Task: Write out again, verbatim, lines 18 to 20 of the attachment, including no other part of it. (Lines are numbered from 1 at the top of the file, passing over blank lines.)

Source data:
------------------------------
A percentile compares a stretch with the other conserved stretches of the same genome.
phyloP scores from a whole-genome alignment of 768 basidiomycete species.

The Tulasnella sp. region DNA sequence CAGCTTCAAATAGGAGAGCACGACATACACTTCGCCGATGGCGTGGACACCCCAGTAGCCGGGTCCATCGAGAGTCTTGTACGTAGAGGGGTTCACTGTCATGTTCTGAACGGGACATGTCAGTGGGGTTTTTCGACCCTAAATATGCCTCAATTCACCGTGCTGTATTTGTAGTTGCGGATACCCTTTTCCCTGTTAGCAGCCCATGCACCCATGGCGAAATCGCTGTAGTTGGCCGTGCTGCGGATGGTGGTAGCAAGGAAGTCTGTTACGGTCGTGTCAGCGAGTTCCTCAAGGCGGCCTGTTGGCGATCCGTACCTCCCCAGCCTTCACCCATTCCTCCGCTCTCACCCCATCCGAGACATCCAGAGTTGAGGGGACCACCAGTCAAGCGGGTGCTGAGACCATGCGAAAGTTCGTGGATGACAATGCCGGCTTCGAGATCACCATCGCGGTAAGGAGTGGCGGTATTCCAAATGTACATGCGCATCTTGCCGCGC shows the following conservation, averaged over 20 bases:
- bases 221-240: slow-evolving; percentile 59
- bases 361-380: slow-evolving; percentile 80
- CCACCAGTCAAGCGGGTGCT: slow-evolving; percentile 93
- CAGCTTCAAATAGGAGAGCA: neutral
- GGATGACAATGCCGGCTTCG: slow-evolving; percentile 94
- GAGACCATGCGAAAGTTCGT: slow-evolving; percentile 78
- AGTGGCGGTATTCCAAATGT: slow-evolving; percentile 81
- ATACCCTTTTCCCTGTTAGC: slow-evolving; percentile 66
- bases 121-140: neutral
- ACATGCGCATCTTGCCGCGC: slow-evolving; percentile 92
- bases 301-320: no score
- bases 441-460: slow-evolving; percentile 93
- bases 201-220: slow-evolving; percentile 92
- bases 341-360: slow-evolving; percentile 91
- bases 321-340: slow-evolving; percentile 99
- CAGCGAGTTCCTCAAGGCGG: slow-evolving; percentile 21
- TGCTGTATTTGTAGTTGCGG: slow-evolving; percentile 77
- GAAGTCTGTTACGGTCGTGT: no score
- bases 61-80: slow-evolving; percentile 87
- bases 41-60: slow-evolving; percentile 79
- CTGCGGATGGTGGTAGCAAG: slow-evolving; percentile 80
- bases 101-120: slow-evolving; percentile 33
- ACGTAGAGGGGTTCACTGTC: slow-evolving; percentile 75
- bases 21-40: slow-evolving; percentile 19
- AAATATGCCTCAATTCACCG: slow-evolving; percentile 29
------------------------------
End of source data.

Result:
- bases 321-340: slow-evolving; percentile 99
- CAGCGAGTTCCTCAAGGCGG: slow-evolving; percentile 21
- TGCTGTATTTGTAGTTGCGG: slow-evolving; percentile 77